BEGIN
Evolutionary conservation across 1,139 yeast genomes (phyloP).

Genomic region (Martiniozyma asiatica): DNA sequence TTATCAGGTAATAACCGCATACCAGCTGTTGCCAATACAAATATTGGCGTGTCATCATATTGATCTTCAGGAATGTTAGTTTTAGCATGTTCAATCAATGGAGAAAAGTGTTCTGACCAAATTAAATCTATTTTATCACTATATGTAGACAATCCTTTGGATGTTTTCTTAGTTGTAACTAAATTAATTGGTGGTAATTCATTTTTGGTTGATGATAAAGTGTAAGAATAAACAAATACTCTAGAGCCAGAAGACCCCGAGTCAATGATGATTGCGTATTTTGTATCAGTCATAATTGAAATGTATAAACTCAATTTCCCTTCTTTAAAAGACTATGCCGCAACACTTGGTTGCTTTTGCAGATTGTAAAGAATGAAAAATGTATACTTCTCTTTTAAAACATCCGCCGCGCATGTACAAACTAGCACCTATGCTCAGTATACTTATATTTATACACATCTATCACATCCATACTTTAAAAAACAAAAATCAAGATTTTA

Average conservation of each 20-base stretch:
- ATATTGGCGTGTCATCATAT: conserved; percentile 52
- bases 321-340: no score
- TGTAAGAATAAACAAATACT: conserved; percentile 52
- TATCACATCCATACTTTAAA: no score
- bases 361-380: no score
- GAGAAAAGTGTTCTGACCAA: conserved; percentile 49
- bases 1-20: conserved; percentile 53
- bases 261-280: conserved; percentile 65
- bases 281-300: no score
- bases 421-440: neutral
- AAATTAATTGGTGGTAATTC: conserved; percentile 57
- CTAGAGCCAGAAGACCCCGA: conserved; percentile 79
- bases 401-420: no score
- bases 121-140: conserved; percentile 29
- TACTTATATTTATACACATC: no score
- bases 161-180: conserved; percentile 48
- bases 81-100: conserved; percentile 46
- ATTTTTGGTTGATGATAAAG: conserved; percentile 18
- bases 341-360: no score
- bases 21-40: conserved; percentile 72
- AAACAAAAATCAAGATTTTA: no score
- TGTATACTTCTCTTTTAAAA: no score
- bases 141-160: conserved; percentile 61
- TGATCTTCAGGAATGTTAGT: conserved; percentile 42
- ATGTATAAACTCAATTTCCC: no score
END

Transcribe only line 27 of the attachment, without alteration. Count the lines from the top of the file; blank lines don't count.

- TGATCTTCAGGAATGTTAGT: conserved; percentile 42